Trump’s remarks came less than 24 hours after Iran took credit for firing more than 20 ballistic missiles at U.S. bases in Iraq in retaliation for Trump’s decision to kill Iranian military leader General Qassim Suleimani last week.
The Iranian attacks on Wednesday did not result in any casualties, and despite the fact that the Ayatollah has labeled them as a “slap in the face” to the U.S., Iran has maintained that it does not seek war against the United States.
The president “taking a step back from the escalatory rhetoric is certainly welcome by Christians in Iraq and around the world,” said Maryann Cusimano Love, a professor of international relations at the Catholic University of America.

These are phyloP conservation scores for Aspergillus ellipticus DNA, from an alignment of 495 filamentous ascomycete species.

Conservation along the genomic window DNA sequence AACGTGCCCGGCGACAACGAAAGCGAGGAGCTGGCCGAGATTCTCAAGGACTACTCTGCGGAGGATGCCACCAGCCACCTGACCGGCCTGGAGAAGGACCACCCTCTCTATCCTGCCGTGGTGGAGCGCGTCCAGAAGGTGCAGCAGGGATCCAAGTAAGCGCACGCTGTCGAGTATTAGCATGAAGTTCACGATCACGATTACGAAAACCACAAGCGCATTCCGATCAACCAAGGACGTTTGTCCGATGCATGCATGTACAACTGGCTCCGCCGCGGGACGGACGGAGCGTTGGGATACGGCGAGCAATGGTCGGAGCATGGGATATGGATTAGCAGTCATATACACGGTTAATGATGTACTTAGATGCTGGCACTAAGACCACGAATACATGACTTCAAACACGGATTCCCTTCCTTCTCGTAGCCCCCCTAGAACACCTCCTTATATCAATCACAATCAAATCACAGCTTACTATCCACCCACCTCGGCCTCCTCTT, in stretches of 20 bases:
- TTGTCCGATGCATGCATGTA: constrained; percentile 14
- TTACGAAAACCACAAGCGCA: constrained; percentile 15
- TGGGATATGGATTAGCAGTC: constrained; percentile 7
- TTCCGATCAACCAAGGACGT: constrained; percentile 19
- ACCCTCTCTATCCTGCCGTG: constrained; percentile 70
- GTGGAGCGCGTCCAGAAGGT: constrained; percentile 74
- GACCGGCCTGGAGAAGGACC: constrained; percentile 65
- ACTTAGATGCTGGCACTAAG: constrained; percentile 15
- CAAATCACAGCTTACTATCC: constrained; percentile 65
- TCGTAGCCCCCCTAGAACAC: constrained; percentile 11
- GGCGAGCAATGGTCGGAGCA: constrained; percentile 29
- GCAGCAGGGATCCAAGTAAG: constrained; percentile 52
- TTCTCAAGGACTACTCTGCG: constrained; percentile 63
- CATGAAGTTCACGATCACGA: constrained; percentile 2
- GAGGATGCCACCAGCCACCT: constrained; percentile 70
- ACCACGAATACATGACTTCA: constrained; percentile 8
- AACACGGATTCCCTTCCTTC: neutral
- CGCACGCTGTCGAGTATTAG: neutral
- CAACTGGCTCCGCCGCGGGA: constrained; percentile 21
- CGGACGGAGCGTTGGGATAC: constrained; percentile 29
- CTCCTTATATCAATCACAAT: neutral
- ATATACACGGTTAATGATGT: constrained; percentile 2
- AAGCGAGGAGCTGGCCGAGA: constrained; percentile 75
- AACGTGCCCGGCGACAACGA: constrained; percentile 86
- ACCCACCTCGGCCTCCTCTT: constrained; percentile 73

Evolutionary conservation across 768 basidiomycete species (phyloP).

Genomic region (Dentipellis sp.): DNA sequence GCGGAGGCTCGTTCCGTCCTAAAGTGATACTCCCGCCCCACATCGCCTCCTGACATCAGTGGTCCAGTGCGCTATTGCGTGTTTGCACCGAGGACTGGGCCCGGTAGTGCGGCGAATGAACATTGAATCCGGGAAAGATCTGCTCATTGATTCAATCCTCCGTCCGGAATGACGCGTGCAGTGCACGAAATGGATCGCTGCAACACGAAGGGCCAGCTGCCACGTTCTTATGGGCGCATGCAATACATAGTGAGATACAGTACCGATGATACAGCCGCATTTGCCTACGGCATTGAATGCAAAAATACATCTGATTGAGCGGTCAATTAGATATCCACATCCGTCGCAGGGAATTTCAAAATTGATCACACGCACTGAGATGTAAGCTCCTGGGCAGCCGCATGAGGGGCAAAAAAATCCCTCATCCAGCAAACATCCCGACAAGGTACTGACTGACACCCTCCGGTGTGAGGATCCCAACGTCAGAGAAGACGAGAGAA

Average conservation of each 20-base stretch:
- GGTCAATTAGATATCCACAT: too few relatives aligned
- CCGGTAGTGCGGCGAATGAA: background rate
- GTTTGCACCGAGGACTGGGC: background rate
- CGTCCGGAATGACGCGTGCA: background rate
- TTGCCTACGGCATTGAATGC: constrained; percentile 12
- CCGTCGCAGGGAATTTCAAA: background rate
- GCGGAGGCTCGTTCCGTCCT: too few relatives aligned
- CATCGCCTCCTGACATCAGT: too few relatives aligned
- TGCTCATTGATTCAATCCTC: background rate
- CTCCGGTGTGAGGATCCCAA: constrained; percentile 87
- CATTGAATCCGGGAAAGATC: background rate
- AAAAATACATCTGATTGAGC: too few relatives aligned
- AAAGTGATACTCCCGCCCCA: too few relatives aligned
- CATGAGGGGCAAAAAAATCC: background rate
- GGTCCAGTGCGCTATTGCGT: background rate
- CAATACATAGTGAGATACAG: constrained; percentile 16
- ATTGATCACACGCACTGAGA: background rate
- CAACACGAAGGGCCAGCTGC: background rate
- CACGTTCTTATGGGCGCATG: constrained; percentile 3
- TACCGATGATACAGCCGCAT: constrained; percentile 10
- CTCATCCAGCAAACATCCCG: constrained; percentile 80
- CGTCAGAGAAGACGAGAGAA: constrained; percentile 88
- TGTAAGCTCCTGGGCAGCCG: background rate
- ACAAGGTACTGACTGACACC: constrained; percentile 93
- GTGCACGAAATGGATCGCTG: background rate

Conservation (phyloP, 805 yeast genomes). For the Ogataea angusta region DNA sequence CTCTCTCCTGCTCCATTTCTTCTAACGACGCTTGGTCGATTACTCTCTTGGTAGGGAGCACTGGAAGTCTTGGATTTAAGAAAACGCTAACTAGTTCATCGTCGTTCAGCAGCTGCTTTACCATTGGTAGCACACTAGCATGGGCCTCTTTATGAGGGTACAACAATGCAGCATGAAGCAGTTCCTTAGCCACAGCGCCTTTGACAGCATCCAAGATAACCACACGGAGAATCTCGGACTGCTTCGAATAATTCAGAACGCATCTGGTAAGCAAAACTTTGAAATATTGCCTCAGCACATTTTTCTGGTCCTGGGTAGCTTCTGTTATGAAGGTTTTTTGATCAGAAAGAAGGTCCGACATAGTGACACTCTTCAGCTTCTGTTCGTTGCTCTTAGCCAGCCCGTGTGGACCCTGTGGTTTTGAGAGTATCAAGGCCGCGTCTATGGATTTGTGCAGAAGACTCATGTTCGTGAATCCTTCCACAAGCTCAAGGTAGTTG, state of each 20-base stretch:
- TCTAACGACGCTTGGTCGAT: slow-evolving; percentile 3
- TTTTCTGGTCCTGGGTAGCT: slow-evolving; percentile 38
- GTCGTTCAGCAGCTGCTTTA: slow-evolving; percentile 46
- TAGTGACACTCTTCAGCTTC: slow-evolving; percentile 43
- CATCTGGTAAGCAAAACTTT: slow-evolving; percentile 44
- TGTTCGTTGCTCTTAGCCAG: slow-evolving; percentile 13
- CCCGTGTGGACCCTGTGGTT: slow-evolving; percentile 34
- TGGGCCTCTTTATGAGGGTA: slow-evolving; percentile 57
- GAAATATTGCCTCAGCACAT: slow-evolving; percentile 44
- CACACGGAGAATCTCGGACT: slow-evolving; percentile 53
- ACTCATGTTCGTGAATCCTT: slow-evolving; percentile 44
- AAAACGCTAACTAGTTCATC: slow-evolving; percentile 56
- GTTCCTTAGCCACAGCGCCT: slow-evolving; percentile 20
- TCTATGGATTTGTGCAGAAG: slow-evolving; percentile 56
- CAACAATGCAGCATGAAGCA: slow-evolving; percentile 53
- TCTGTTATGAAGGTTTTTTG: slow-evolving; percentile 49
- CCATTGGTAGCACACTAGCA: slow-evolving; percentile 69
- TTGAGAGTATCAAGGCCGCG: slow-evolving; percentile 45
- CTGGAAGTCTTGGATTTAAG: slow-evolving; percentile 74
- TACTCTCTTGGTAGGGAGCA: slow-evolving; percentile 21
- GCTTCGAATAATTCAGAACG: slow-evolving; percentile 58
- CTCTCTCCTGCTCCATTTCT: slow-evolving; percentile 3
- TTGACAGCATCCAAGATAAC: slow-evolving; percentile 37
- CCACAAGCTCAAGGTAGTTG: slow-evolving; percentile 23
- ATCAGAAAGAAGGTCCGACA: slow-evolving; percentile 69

Cusimano Love, a consultant to the U.S. bishops’ international justice and peace committee, noted that the president spoke of the possibility of dialogue with Iran, which she said was cause for hope, as it has been “absent so far,” from his remarks on the situation.
Dialogue, she said, is the Church’s only response.
“We don’t get to dialogue with the people whom we agree. That’s why it was challenging for Christ…and that’s true today,” Love observed.
Similarly, Stephen Schneck, executive director at Franciscan Action Network, told The Tablet that while the president’s remarks were “overflowing with provocative threats against Iran,” he noted that the president urged Iran to work with other nations for the possibility of a new deal on nuclear weapons.